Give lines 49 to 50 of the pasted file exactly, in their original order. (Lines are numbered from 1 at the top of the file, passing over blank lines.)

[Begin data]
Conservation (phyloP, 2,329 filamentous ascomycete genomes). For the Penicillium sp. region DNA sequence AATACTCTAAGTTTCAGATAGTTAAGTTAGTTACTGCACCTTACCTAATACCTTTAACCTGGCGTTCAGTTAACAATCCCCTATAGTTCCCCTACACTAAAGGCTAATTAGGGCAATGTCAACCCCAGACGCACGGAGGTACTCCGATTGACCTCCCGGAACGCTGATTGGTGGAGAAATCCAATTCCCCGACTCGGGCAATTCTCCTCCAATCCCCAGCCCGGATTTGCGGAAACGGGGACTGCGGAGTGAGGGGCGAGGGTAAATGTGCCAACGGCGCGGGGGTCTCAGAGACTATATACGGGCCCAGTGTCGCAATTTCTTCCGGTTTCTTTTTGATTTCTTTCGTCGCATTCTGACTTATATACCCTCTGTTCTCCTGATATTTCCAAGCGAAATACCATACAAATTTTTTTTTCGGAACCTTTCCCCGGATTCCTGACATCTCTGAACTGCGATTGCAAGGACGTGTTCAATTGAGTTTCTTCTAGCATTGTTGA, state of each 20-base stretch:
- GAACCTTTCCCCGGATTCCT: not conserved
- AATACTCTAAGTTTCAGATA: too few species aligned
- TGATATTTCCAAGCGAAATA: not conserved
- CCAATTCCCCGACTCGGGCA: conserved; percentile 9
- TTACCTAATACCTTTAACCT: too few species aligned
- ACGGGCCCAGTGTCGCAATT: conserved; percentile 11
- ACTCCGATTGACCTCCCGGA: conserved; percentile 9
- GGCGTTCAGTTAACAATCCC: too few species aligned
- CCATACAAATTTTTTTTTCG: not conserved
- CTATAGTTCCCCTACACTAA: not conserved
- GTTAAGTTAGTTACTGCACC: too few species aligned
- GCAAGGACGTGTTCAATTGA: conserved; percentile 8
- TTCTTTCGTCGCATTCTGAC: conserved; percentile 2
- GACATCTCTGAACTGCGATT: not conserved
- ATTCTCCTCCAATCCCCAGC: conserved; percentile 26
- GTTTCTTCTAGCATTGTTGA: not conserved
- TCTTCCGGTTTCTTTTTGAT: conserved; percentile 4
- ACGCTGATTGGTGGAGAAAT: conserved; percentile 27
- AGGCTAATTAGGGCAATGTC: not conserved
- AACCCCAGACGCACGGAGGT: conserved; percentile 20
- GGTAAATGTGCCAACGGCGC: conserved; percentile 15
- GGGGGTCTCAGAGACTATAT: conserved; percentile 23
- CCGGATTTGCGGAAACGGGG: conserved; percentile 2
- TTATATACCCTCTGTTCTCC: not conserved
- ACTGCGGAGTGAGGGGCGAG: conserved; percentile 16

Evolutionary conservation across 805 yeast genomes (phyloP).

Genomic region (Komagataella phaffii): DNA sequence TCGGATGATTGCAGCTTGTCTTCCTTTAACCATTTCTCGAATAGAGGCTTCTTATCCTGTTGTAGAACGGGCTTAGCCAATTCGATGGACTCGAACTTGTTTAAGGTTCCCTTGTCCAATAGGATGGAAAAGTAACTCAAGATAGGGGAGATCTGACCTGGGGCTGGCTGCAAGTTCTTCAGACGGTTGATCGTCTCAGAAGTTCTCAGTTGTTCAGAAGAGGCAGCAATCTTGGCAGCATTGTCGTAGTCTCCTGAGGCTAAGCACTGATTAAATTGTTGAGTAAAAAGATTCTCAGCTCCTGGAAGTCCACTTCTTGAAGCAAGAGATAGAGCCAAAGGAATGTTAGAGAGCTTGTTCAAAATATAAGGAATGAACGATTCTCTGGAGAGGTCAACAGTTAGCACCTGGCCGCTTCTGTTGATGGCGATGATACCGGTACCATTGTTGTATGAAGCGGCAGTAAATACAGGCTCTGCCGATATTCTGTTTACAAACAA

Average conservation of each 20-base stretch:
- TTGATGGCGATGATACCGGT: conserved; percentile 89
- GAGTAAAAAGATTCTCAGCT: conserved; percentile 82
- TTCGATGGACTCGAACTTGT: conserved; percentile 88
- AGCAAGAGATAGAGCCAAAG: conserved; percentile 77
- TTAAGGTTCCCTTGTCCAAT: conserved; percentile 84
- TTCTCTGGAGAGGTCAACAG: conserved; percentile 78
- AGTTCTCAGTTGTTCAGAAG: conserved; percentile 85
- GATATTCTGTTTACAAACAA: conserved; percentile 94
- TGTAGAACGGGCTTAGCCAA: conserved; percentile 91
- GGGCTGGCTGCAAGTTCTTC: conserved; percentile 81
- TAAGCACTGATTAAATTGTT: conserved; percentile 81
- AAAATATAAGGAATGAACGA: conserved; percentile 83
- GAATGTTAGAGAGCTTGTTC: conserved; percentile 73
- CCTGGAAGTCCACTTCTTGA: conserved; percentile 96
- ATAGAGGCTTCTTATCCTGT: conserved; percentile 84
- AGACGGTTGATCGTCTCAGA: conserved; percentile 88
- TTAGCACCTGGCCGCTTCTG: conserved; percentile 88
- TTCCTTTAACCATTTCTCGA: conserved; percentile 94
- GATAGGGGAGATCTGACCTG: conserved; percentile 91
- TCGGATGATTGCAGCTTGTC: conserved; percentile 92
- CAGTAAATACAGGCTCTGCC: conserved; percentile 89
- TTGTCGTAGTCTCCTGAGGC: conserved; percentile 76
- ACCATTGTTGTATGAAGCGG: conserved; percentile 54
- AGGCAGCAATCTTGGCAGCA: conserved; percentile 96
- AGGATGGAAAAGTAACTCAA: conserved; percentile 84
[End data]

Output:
- TCGGATGATTGCAGCTTGTC: conserved; percentile 92
- CAGTAAATACAGGCTCTGCC: conserved; percentile 89